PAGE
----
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#4683789 - 03/04/18 06:00 AM G.E. on nuclear aviation propulsion
Shannow Online   content


Registered: 12/12/02
Posts: 39425
Loc: 'Stralia

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#4683894 - 03/04/18 09:02 AM Re: G.E. on nuclear aviation propulsion [Re: Shannow]
bubbatime Offline


Registered: 03/18/08
Posts: 5572
Loc: South Florida
I love military history and this is the first time Ive ever heard that the US had an actual nuclear powered aircraft that could stay in the air for 1000 hours before needing refueling. WOW. Amazing. Too bad they the president cut the budget. That would have been neat to see.
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#4683955 - 03/04/18 10:08 AM Re: G.E. on nuclear aviation propulsion [Re: Shannow]
mk378 Offline


Registered: 09/27/15
Posts: 1390
Loc: USA
No nuclear powered aircraft were actually built or flown. The program was cancelled at the stage of testing engines on the ground.

This was mostly because of advances in ICBM technology. The "Minuteman" missile was fast accurate and reliable. It downplayed the importance of having bomber aircraft fly on constant standby near Russia.


Edited by mk378 (03/04/18 10:10 AM)

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#4683983 - 03/04/18 10:47 AM Re: G.E. on nuclear aviation propulsion [Re: Shannow]
JLawrence08648 Offline


Registered: 01/20/17
Posts: 200
Loc: NJ
With current technology TODAY, this is impossible, back then a waste of money to even do a proposal, and stupid for thinking it would work. Nuclear needs a water source for two things, for cooling off the rods to prevent a meltdown, then for propulsion to create steam to run an impeller to drive a shaft that drives a generator to create electricity.

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#4684018 - 03/04/18 11:25 AM Re: G.E. on nuclear aviation propulsion [Re: Shannow]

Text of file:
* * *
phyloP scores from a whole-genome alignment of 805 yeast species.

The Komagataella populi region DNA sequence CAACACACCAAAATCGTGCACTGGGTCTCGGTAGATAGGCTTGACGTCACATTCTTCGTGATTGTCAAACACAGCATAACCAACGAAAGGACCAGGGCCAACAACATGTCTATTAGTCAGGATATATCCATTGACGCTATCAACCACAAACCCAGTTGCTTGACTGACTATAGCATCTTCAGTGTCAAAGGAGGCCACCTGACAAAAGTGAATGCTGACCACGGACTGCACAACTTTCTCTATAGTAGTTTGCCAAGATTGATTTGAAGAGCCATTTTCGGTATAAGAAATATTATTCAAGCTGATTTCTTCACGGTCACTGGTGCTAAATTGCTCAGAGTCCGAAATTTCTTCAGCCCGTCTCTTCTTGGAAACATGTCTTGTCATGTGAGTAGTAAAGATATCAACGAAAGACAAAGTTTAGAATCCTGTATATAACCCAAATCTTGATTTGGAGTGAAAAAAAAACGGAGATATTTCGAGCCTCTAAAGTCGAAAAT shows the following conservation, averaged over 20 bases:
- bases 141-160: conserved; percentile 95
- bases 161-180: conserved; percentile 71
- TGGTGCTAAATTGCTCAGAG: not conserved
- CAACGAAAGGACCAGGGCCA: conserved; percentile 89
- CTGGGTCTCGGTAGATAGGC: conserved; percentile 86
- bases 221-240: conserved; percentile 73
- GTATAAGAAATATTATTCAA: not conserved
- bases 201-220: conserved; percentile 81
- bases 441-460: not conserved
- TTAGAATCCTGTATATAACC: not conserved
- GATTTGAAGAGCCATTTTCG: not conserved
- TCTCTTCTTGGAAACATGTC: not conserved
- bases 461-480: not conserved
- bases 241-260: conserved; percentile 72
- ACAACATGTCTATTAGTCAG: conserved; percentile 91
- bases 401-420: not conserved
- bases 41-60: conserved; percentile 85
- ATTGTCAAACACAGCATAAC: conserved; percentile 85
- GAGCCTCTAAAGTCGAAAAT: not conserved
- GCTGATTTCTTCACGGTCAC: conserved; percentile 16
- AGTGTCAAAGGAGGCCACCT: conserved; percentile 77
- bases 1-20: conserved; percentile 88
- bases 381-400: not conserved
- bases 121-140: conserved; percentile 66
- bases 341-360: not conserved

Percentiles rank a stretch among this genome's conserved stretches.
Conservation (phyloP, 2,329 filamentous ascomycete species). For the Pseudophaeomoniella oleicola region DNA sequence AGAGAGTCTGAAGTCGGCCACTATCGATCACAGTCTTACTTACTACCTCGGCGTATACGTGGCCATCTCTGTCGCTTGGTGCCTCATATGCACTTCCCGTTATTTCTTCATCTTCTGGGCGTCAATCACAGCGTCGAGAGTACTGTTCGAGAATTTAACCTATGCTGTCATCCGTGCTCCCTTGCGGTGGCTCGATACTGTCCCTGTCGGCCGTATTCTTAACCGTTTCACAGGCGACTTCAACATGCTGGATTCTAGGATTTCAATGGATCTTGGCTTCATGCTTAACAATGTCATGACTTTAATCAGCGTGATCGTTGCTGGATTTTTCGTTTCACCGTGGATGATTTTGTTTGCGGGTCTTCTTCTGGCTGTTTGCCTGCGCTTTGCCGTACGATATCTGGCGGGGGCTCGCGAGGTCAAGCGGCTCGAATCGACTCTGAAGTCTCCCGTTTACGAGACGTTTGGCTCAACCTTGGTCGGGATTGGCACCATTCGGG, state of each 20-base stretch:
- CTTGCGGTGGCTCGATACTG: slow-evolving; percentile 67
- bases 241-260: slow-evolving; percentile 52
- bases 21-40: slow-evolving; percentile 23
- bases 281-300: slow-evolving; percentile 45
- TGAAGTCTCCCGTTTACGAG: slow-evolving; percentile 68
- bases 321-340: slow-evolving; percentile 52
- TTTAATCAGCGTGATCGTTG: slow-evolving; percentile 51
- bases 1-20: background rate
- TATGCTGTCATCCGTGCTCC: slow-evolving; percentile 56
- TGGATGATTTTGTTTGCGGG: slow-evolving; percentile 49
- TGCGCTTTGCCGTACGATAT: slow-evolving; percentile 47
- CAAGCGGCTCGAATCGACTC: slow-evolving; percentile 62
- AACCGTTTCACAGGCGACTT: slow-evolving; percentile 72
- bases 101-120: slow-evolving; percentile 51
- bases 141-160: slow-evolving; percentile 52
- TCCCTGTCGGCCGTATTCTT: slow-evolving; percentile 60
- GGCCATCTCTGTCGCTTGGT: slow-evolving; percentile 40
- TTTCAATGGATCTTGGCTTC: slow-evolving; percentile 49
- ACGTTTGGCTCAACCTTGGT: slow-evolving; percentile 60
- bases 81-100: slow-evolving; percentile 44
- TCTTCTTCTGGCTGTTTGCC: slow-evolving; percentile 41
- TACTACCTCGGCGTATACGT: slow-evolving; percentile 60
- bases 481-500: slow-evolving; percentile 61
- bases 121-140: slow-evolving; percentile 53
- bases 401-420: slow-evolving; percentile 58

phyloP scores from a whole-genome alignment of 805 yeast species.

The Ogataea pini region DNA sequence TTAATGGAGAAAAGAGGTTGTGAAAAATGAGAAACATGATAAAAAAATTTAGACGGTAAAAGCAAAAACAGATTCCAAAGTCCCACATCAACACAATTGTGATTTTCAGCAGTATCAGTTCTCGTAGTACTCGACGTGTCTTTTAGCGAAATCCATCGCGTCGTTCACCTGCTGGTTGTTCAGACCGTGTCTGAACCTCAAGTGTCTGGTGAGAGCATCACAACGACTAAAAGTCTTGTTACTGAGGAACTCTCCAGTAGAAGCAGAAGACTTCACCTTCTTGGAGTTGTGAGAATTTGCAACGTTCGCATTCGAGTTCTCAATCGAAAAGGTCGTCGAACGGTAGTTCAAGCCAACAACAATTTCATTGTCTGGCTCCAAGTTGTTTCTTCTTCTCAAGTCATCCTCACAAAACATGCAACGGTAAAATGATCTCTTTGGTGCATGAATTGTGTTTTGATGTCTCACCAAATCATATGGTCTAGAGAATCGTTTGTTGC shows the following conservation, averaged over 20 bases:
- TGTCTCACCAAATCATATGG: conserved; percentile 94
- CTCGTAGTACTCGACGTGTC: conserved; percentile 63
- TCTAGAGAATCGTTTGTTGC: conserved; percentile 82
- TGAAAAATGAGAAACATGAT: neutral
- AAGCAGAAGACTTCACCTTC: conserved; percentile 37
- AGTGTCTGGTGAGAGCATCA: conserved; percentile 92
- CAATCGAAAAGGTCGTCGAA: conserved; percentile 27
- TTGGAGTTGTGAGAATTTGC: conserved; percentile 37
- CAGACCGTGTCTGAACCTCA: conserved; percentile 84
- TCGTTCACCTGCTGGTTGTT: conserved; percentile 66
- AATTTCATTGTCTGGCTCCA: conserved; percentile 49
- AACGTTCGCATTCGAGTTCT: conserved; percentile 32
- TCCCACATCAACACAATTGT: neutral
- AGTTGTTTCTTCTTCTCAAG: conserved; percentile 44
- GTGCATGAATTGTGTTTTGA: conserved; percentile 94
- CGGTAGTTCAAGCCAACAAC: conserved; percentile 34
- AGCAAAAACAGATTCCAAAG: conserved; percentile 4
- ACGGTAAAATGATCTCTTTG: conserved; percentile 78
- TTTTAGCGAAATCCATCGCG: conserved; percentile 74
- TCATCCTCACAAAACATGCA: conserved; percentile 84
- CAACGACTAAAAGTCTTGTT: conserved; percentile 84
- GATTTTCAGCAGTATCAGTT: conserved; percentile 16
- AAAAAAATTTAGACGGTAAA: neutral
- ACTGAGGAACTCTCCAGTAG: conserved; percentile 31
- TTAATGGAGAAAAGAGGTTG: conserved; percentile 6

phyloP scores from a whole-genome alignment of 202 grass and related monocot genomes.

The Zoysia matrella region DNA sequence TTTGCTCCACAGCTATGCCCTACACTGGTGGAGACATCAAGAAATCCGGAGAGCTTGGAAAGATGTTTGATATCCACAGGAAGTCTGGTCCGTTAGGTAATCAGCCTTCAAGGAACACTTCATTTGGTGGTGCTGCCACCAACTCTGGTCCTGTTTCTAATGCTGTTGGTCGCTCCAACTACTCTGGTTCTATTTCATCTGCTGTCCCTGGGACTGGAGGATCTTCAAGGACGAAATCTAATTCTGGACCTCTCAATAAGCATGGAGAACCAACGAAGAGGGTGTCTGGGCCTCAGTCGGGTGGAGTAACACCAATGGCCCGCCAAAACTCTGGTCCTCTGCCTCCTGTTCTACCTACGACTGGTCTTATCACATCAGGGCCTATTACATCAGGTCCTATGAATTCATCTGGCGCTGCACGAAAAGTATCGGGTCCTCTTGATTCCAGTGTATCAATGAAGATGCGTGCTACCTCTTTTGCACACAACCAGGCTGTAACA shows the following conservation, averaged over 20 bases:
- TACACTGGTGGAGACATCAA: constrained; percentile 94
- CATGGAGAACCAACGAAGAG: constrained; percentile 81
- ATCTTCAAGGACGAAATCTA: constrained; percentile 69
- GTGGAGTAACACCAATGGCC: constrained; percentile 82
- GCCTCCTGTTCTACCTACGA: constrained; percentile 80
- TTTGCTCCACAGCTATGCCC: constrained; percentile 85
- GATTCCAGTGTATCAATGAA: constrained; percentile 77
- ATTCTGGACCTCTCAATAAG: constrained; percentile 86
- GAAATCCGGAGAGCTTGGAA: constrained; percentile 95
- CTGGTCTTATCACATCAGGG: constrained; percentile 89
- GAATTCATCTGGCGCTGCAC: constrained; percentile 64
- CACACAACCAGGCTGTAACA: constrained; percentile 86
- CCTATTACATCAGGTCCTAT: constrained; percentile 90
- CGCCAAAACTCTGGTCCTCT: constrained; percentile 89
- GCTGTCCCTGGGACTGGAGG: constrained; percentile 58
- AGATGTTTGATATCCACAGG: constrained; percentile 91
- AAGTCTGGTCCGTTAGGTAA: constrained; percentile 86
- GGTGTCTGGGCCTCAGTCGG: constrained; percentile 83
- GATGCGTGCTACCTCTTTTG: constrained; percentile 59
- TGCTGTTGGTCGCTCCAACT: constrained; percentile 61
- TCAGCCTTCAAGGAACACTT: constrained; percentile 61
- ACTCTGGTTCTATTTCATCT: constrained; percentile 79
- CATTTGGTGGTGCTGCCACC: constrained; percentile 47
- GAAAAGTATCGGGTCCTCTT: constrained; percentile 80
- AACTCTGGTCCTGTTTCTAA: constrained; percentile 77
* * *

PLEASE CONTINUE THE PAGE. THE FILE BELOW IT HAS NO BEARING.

simple_gifts Offline


Registered: 07/26/04
Posts: 11910
Loc: Middlesex County CT
Apologize if this is considered a thread hijack; but PWA's Middletown CT facility (a few miles from my house) was once the center of their focus on nuclear powered aircraft

I'm adding for additional content only

http://coldwar-ct.com/CANEL_-_Middletown.html
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#4684055 - 03/04/18 11:59 AM Re: G.E. on nuclear aviation propulsion [Re: mk378]
kschachn Offline


Registered: 12/26/05
Posts: 9221
Loc: Upper Midwest
Originally Posted By: mk378
No nuclear powered aircraft were actually built or flown. The program was cancelled at the stage of testing engines on the ground.

This was mostly because of advances in ICBM technology. The "Minuteman" missile was fast accurate and reliable. It downplayed the importance of having bomber aircraft fly on constant standby near Russia.

Correct, but aircraft did fly with a fueled nuclear reactor onboard without powering the flight itself.
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#4684063 - 03/04/18 12:12 PM Re: G.E. on nuclear aviation propulsion [Re: JLawrence08648]
jhellwig Offline


Registered: 07/01/13
Posts: 1484
Loc: Ottumwa, Iowa
Originally Posted By: mk378
No nuclear powered aircraft were actually built or flown. The program was cancelled at the stage of testing engines on the ground.

This was mostly because of advances in ICBM technology. The "Minuteman" missile was fast accurate and reliable. It downplayed the importance of having bomber aircraft fly on constant standby near Russia.
They did fly one of the reactors and had it operational during the flight to test shielding.